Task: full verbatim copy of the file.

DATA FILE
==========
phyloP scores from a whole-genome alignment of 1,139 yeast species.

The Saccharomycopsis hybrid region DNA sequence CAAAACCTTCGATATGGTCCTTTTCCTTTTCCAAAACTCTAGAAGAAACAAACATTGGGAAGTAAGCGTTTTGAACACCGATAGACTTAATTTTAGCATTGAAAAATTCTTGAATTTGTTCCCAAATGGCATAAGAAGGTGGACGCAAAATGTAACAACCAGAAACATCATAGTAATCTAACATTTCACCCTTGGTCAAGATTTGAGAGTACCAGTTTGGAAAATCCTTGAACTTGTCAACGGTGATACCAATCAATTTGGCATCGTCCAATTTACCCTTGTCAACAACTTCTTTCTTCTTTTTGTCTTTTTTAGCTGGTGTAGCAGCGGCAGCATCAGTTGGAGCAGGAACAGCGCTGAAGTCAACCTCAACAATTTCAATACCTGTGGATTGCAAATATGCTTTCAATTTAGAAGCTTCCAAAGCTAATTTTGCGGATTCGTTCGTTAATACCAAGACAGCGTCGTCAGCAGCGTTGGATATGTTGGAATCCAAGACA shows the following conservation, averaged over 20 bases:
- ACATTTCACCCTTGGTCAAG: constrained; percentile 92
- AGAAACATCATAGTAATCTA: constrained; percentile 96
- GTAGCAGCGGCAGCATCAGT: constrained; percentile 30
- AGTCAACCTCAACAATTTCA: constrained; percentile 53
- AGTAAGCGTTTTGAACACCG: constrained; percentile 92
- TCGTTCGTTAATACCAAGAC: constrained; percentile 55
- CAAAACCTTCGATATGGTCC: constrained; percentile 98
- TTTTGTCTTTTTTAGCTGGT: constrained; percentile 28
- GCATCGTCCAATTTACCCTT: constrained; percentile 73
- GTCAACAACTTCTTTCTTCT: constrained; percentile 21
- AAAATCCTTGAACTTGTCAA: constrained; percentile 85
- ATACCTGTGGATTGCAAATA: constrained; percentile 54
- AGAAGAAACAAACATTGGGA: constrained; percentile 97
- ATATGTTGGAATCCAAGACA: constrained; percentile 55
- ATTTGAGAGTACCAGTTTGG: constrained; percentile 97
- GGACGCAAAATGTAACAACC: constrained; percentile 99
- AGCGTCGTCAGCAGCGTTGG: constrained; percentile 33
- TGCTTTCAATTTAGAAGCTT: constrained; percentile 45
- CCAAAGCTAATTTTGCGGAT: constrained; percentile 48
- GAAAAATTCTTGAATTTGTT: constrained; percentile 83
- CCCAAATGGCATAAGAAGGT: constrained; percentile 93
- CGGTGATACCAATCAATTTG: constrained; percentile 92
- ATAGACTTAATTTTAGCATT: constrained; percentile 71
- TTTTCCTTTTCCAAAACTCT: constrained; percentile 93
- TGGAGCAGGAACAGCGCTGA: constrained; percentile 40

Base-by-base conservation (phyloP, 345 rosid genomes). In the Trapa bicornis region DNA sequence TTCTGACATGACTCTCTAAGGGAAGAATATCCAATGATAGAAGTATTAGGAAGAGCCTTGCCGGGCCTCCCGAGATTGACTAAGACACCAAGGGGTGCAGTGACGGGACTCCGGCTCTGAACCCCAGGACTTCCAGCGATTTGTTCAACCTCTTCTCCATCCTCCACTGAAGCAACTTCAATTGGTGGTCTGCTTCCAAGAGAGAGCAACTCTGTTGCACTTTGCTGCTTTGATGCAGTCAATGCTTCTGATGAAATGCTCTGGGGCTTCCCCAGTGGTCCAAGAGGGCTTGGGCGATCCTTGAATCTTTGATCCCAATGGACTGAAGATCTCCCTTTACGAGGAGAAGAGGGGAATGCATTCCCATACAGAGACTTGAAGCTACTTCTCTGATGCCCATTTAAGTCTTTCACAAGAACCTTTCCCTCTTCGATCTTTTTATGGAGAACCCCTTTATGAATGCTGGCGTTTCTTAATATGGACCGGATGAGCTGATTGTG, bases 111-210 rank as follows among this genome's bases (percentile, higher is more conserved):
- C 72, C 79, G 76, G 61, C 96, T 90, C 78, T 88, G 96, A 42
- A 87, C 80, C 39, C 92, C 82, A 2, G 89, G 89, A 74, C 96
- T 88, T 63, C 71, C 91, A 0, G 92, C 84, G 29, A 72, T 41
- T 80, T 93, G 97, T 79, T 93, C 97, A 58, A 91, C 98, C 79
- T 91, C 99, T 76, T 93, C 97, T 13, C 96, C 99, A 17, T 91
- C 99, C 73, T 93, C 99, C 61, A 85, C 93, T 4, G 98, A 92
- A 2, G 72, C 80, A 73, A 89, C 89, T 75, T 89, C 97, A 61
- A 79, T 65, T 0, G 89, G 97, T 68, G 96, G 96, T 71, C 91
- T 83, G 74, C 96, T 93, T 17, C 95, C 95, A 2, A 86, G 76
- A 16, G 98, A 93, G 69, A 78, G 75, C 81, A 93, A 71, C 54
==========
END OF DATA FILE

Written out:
phyloP scores from a whole-genome alignment of 1,139 yeast species.

The Saccharomycopsis hybrid region DNA sequence CAAAACCTTCGATATGGTCCTTTTCCTTTTCCAAAACTCTAGAAGAAACAAACATTGGGAAGTAAGCGTTTTGAACACCGATAGACTTAATTTTAGCATTGAAAAATTCTTGAATTTGTTCCCAAATGGCATAAGAAGGTGGACGCAAAATGTAACAACCAGAAACATCATAGTAATCTAACATTTCACCCTTGGTCAAGATTTGAGAGTACCAGTTTGGAAAATCCTTGAACTTGTCAACGGTGATACCAATCAATTTGGCATCGTCCAATTTACCCTTGTCAACAACTTCTTTCTTCTTTTTGTCTTTTTTAGCTGGTGTAGCAGCGGCAGCATCAGTTGGAGCAGGAACAGCGCTGAAGTCAACCTCAACAATTTCAATACCTGTGGATTGCAAATATGCTTTCAATTTAGAAGCTTCCAAAGCTAATTTTGCGGATTCGTTCGTTAATACCAAGACAGCGTCGTCAGCAGCGTTGGATATGTTGGAATCCAAGACA shows the following conservation, averaged over 20 bases:
- ACATTTCACCCTTGGTCAAG: constrained; percentile 92
- AGAAACATCATAGTAATCTA: constrained; percentile 96
- GTAGCAGCGGCAGCATCAGT: constrained; percentile 30
- AGTCAACCTCAACAATTTCA: constrained; percentile 53
- AGTAAGCGTTTTGAACACCG: constrained; percentile 92
- TCGTTCGTTAATACCAAGAC: constrained; percentile 55
- CAAAACCTTCGATATGGTCC: constrained; percentile 98
- TTTTGTCTTTTTTAGCTGGT: constrained; percentile 28
- GCATCGTCCAATTTACCCTT: constrained; percentile 73
- GTCAACAACTTCTTTCTTCT: constrained; percentile 21
- AAAATCCTTGAACTTGTCAA: constrained; percentile 85
- ATACCTGTGGATTGCAAATA: constrained; percentile 54
- AGAAGAAACAAACATTGGGA: constrained; percentile 97
- ATATGTTGGAATCCAAGACA: constrained; percentile 55
- ATTTGAGAGTACCAGTTTGG: constrained; percentile 97
- GGACGCAAAATGTAACAACC: constrained; percentile 99
- AGCGTCGTCAGCAGCGTTGG: constrained; percentile 33
- TGCTTTCAATTTAGAAGCTT: constrained; percentile 45
- CCAAAGCTAATTTTGCGGAT: constrained; percentile 48
- GAAAAATTCTTGAATTTGTT: constrained; percentile 83
- CCCAAATGGCATAAGAAGGT: constrained; percentile 93
- CGGTGATACCAATCAATTTG: constrained; percentile 92
- ATAGACTTAATTTTAGCATT: constrained; percentile 71
- TTTTCCTTTTCCAAAACTCT: constrained; percentile 93
- TGGAGCAGGAACAGCGCTGA: constrained; percentile 40

Base-by-base conservation (phyloP, 345 rosid genomes). In the Trapa bicornis region DNA sequence TTCTGACATGACTCTCTAAGGGAAGAATATCCAATGATAGAAGTATTAGGAAGAGCCTTGCCGGGCCTCCCGAGATTGACTAAGACACCAAGGGGTGCAGTGACGGGACTCCGGCTCTGAACCCCAGGACTTCCAGCGATTTGTTCAACCTCTTCTCCATCCTCCACTGAAGCAACTTCAATTGGTGGTCTGCTTCCAAGAGAGAGCAACTCTGTTGCACTTTGCTGCTTTGATGCAGTCAATGCTTCTGATGAAATGCTCTGGGGCTTCCCCAGTGGTCCAAGAGGGCTTGGGCGATCCTTGAATCTTTGATCCCAATGGACTGAAGATCTCCCTTTACGAGGAGAAGAGGGGAATGCATTCCCATACAGAGACTTGAAGCTACTTCTCTGATGCCCATTTAAGTCTTTCACAAGAACCTTTCCCTCTTCGATCTTTTTATGGAGAACCCCTTTATGAATGCTGGCGTTTCTTAATATGGACCGGATGAGCTGATTGTG, bases 111-210 rank as follows among this genome's bases (percentile, higher is more conserved):
- C 72, C 79, G 76, G 61, C 96, T 90, C 78, T 88, G 96, A 42
- A 87, C 80, C 39, C 92, C 82, A 2, G 89, G 89, A 74, C 96
- T 88, T 63, C 71, C 91, A 0, G 92, C 84, G 29, A 72, T 41
- T 80, T 93, G 97, T 79, T 93, C 97, A 58, A 91, C 98, C 79
- T 91, C 99, T 76, T 93, C 97, T 13, C 96, C 99, A 17, T 91
- C 99, C 73, T 93, C 99, C 61, A 85, C 93, T 4, G 98, A 92
- A 2, G 72, C 80, A 73, A 89, C 89, T 75, T 89, C 97, A 61
- A 79, T 65, T 0, G 89, G 97, T 68, G 96, G 96, T 71, C 91
- T 83, G 74, C 96, T 93, T 17, C 95, C 95, A 2, A 86, G 76
- A 16, G 98, A 93, G 69, A 78, G 75, C 81, A 93, A 71, C 54